E-. Strain that exceeds E' prompts a net
de osition of bone tissue, that which falls
be ow E- results in net resorption. The individual magnitude, and degree of separation,
is unknown for these limits; as is whether
they are set phylogenetically or ontogenetically.
In bending, the magnitude of stresdstrain
increases along a gradient proportional to
the distance y from the centroidal neutral
axis. For a cross-section at equilibrium experiencing no net modeling/remodeling (e.g.,
when CToobtains),the endosteal surface can
be visualized as E-, and the periosteal surface as E'. The absence of bone matrix between the section centroid and the endosteal
surface reflects the existence of strain levels
below E-, leading to net resorption, which
ensures the presence of a medullary cavity.
At the same time, the absence of periosteal
apposition in the equilibrium state reflects
the equivalence of E and the normal strains
P R
f
TUBULAR BONE MECHANICAL COMPENSATION
that occur at the periosteal surface. This
range of normal strain can be visualized as
the product of a range of activity differentials, A+ to A-, i.e., a range of dynamic
loading events averaged over a given time
period to give a mean value of A. The length
of time over which bone cells ‘average’ the
cyclic loading inputs received is unknown,
however, it is clear that it must be sufficiently short as to enable differentiation between excessive use (leading to net deposition), use (remodeling equilibrium) and
disuse (net resorption).
Experimental work on the in vivo response
to altered loading environments (Rubin and
Lanyon, 1984) indicates that a remodeling
‘equilibrium’,in which the morphology of the
experimental limb = that of the control limb,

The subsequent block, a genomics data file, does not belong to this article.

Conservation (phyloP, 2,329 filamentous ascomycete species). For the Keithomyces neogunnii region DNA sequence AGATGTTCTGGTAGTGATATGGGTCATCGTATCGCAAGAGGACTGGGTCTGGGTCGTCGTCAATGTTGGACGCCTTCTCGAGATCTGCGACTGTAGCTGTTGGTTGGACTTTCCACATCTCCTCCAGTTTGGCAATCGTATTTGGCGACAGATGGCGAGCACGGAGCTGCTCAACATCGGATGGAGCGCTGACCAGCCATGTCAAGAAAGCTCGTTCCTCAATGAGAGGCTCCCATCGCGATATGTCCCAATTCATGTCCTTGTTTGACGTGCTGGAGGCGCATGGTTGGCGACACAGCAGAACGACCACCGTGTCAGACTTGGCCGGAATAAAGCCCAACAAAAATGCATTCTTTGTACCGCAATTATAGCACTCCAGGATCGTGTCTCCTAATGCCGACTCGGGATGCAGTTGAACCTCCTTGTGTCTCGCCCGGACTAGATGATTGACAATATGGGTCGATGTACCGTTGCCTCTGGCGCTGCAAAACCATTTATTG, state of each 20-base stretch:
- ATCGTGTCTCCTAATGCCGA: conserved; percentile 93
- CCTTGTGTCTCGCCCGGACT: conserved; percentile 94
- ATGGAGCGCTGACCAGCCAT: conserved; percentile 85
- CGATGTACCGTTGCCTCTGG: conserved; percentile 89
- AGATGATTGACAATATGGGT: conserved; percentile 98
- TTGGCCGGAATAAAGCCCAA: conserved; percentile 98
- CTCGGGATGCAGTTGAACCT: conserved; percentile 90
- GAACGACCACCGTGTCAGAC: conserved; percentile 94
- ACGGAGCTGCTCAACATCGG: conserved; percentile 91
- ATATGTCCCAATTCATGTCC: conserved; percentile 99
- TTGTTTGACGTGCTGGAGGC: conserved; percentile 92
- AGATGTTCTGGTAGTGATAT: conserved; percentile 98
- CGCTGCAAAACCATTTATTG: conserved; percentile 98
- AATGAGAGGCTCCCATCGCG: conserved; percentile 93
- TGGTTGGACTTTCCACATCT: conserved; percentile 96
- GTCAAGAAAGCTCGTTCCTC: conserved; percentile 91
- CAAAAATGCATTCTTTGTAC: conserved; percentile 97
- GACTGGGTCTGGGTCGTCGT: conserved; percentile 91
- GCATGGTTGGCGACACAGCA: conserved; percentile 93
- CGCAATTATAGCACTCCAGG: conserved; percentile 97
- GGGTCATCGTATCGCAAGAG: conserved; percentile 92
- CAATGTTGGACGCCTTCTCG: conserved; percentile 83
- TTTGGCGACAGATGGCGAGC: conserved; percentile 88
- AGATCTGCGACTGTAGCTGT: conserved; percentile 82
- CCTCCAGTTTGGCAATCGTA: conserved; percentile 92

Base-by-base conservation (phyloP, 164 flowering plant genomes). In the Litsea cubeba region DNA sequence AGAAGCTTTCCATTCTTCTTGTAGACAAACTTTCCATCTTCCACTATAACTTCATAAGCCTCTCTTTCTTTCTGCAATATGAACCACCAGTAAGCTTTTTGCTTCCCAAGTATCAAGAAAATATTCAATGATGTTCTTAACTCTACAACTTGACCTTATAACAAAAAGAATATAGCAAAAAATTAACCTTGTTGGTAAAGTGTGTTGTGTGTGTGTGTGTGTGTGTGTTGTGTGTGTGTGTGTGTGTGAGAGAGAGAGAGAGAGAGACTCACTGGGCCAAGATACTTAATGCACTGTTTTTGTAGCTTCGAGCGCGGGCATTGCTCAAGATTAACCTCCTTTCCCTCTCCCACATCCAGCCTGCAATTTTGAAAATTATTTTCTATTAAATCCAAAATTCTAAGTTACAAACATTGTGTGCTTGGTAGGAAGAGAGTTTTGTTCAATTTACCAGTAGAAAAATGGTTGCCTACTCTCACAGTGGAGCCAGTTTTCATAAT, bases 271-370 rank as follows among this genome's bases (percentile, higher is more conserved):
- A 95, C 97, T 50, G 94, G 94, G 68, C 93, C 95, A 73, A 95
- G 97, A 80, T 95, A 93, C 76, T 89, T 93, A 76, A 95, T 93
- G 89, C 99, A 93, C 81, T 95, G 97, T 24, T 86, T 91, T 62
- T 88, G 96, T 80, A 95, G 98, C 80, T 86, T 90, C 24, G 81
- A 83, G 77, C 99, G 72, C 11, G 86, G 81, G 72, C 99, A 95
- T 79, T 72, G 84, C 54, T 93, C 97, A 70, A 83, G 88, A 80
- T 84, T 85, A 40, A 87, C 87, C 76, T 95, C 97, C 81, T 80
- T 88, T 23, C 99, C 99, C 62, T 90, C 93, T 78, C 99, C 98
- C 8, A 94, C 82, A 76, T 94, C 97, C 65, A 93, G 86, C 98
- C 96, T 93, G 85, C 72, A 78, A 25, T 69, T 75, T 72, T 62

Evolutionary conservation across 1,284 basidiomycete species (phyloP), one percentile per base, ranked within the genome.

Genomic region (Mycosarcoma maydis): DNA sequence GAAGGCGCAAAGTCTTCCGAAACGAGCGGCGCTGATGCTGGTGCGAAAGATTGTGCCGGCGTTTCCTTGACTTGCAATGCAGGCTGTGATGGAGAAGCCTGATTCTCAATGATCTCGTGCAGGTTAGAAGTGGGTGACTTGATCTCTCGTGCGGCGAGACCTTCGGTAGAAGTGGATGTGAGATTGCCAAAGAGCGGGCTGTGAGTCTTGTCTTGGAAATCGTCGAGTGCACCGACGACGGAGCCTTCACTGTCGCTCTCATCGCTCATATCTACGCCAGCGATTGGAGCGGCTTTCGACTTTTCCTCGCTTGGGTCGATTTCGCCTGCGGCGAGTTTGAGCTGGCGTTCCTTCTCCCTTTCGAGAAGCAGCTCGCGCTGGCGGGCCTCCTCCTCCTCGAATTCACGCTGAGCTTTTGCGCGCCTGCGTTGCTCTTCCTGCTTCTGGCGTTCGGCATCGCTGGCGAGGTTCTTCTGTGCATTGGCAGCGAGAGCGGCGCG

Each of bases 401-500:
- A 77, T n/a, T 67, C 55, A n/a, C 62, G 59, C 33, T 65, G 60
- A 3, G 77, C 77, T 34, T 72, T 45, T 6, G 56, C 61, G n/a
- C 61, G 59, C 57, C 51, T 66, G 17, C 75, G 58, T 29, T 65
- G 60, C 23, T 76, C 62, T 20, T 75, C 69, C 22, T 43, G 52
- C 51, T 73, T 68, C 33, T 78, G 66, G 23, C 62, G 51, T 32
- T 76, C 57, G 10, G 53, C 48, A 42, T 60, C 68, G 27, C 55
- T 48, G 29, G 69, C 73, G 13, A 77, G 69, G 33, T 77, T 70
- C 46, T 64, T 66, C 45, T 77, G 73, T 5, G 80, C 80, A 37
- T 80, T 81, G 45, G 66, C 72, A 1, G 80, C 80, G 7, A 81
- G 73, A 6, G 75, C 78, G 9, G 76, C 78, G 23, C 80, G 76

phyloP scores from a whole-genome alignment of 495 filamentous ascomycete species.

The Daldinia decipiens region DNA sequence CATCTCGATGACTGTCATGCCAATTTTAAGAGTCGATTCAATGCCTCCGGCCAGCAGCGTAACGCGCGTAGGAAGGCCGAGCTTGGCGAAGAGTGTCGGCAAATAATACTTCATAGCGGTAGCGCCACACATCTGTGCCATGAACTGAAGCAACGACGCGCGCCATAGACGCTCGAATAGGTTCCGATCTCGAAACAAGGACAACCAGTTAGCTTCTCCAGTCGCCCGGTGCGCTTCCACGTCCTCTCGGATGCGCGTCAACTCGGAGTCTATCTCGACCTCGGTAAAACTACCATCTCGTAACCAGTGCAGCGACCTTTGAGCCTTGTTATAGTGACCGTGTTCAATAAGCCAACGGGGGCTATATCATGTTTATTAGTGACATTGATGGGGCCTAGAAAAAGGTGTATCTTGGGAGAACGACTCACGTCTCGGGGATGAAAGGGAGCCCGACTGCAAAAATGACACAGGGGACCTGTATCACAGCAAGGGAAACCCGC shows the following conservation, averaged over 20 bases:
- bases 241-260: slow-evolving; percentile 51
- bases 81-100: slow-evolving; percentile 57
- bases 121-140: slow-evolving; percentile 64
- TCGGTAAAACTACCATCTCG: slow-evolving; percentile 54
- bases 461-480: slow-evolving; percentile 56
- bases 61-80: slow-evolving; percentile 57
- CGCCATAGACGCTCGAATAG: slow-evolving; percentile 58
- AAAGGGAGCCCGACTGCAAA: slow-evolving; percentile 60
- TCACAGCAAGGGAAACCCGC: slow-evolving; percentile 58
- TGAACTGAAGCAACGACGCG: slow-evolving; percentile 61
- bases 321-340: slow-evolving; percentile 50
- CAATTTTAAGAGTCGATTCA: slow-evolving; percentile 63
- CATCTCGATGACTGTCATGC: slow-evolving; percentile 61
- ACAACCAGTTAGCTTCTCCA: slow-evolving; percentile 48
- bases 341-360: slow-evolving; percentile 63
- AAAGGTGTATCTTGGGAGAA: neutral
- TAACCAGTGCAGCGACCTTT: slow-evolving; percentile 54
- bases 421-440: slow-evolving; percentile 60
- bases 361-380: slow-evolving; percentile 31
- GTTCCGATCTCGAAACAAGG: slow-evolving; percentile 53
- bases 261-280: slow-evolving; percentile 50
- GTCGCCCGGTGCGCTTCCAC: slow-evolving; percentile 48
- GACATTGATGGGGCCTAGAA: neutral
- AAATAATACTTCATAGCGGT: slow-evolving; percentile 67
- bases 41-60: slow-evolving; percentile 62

can be maintained in the functionally isolated turkey ulna by a pl ing a relatively
small number (four) o p ysiological load
reversals (cycles) per day. Thirty-six such
cycles produced a significant positive remodeling response at both the periosteal and
endosteal surfaces, while zero cycles led to
an eventual negative remodeling response a t
the endosteal and intracortical surfaces in
moving toward a “genetic” baseline level of
bone mineral content which was -88% below control levels. From these results and
related studies (Rubin and Lanyon, 19871,
they suggest that the significant parameters
recognized by the bone remodeling system
appear to be both the magnitude and the
distribution of dynamic loading events imparted to the skeleton. Increasing the former
andlor altering the latter from that which
has been perceived as “normal” elicits an
adaptive remodeling response with the presumed aim of equilibrating the bone’s mass
and geometry to accommodate the “new”
criteria. For example, Rubin and Lanyon
(1984) consider their results to have derived
from alterations in the strain distribution,
since the loads applied to the isolated element were within the physiolo ical range for
the turkey ulna as registered uring normal
wing-flapping. Presumably, this altered
strain distribution effectively established a
state of disequilibrium at those surface locations which subsequently underwent net
deposition or net resorption.
While the quantitative results obtained
from experimental studies carried out on the
turkey ulnae should not be translated directly to the human skeleton, the qualitative
aspects are intriguing in the present context
of age-related bone loss and gain. Consider-
PK
f
48 1
ation should be gwen to the possibility that
reductions in activity differentials with advancing age predispose anindividual to a
lower mean activity state, A, and in consequence thereof to a lower strain level (freuency and magnitude). Also, altered strain
%istributions may result from age-related
loss of neuromuscular control over body
movement. The possibility that these occurences may at least in part by responsible
for both endosteal bone loss and continuing
periosteal apposition warrants investigation.
Figure 5 applies Cowin’s theoretical construct to the question of CPA as mechanical
com ensation. Given the increasing strain
gra(Pient that exists from the centroid outward, the reduction in time-averaged strain
that results from becoming increasingly sedentary will first be perceived at the endosteal surface. Conversely, an increase in
strain would first be perceived a t the periosteal surface. A widening or narrowing of
the strain e uilibrium window width is registered at on y one surface because the strain
parameters at the o posite surface remain
within the recognize range of E+ to E-, and
4
E+
E-
a
€+
E-
E+
E-
Fig. 5 . Schematic representation of age-related
change in activity differentials to strain equilibrium,